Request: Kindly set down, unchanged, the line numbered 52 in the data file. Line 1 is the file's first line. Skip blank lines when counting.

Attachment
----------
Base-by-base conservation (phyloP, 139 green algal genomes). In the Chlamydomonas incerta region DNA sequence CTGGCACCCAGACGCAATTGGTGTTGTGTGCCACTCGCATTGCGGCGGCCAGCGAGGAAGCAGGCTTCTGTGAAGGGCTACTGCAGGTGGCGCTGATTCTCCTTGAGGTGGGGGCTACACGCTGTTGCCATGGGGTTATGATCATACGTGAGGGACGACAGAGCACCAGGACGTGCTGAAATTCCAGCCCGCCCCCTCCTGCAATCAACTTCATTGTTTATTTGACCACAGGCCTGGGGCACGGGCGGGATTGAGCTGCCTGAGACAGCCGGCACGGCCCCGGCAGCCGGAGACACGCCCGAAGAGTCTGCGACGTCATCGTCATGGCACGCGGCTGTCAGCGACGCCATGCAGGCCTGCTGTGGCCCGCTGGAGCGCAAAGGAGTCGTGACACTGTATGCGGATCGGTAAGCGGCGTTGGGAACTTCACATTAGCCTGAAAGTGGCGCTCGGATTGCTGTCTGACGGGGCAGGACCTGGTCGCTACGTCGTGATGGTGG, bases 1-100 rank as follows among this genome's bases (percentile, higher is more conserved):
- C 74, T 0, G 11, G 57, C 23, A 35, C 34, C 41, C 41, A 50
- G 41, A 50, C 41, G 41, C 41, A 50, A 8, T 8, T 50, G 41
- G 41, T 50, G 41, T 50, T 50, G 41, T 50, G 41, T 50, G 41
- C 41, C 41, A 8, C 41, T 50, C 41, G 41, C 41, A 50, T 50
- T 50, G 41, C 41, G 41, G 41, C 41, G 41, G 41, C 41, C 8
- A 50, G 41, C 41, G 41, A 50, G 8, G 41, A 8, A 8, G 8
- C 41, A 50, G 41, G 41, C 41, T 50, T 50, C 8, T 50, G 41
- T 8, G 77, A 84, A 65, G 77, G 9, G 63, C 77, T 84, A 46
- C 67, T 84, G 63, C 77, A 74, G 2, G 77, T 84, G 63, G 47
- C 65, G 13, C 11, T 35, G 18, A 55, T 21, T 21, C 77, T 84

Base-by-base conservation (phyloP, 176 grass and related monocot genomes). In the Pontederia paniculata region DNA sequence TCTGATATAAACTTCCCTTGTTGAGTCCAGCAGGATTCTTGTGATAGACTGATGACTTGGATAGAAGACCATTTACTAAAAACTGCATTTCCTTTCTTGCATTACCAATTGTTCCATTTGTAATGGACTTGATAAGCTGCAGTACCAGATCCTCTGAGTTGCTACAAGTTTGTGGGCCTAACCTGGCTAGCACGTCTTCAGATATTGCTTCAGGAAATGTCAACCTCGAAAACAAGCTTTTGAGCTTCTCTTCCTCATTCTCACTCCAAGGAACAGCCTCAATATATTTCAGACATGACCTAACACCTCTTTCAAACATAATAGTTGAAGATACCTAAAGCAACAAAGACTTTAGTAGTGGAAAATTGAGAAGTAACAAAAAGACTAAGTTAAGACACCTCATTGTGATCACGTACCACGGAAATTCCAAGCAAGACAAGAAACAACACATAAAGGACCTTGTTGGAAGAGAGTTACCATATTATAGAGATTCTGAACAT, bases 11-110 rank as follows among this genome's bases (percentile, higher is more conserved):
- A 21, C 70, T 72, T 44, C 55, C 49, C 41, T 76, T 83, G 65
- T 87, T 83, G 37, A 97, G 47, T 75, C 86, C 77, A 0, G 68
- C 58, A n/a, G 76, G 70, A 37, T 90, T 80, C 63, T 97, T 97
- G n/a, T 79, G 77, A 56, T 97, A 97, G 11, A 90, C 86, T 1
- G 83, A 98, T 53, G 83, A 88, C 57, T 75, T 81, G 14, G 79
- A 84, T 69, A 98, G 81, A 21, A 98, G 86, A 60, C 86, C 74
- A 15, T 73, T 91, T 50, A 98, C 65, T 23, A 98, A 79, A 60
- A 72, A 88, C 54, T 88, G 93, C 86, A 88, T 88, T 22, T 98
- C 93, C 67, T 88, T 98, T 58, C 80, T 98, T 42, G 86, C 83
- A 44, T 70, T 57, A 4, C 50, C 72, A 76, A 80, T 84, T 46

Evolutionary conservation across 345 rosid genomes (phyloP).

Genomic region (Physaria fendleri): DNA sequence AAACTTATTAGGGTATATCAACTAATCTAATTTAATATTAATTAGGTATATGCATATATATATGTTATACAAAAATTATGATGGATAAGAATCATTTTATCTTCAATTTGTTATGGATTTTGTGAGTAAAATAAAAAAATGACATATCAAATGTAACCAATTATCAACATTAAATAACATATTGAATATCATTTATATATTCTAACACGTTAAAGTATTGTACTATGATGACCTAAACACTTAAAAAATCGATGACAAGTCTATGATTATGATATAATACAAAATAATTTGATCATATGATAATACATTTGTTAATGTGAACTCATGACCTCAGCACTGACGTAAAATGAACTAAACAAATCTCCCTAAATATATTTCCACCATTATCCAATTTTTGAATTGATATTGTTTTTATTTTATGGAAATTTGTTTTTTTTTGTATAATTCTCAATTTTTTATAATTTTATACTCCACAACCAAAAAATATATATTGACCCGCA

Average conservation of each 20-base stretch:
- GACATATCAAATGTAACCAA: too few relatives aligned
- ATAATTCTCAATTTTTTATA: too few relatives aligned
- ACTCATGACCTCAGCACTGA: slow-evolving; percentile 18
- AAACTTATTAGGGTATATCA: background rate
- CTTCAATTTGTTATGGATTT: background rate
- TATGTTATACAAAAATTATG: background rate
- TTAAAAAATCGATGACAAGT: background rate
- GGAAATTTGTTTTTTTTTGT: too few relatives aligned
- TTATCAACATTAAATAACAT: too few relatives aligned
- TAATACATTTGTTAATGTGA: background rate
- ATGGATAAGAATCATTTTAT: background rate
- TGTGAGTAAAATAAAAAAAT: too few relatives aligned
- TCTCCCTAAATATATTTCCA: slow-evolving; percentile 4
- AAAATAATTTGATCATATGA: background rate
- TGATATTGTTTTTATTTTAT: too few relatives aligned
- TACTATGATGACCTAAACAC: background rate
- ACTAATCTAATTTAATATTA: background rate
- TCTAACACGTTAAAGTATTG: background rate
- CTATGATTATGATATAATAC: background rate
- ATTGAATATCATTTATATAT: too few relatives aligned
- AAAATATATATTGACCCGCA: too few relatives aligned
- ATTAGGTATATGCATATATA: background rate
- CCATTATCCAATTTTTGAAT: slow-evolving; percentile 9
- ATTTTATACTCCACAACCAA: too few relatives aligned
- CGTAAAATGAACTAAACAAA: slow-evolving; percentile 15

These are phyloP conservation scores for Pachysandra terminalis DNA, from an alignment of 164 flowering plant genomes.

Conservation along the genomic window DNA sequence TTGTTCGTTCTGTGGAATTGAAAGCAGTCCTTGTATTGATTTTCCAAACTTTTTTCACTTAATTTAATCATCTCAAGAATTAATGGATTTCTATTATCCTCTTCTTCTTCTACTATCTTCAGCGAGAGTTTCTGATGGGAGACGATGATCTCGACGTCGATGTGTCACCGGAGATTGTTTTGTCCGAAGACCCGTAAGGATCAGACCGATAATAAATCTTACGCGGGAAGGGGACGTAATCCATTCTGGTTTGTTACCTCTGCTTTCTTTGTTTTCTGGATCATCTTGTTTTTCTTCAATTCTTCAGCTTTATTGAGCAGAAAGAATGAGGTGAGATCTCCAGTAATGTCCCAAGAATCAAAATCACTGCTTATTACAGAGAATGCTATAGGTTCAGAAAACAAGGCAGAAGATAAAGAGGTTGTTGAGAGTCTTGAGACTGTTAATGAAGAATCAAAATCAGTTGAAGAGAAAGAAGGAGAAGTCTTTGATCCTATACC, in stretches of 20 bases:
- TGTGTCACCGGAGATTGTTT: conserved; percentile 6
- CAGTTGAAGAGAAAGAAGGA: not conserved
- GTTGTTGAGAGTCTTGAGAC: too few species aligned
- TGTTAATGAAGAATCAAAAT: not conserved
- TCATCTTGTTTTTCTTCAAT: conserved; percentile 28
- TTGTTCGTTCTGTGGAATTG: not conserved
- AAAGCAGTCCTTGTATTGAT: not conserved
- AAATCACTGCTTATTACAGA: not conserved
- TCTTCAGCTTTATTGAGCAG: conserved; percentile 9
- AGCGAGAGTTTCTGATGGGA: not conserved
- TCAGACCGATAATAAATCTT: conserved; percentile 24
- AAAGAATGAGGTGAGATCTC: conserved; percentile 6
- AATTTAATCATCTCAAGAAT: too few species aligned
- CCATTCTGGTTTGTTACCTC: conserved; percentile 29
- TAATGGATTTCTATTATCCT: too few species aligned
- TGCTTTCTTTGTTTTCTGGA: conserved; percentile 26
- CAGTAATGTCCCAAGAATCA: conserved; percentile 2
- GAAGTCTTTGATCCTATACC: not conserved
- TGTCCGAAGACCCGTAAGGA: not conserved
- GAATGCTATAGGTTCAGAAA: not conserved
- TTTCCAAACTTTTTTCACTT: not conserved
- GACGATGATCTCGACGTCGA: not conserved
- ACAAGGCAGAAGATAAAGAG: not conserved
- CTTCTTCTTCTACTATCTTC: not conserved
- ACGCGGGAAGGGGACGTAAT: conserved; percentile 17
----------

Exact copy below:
Conservation along the genomic window DNA sequence TTGTTCGTTCTGTGGAATTGAAAGCAGTCCTTGTATTGATTTTCCAAACTTTTTTCACTTAATTTAATCATCTCAAGAATTAATGGATTTCTATTATCCTCTTCTTCTTCTACTATCTTCAGCGAGAGTTTCTGATGGGAGACGATGATCTCGACGTCGATGTGTCACCGGAGATTGTTTTGTCCGAAGACCCGTAAGGATCAGACCGATAATAAATCTTACGCGGGAAGGGGACGTAATCCATTCTGGTTTGTTACCTCTGCTTTCTTTGTTTTCTGGATCATCTTGTTTTTCTTCAATTCTTCAGCTTTATTGAGCAGAAAGAATGAGGTGAGATCTCCAGTAATGTCCCAAGAATCAAAATCACTGCTTATTACAGAGAATGCTATAGGTTCAGAAAACAAGGCAGAAGATAAAGAGGTTGTTGAGAGTCTTGAGACTGTTAATGAAGAATCAAAATCAGTTGAAGAGAAAGAAGGAGAAGTCTTTGATCCTATACC, in stretches of 20 bases: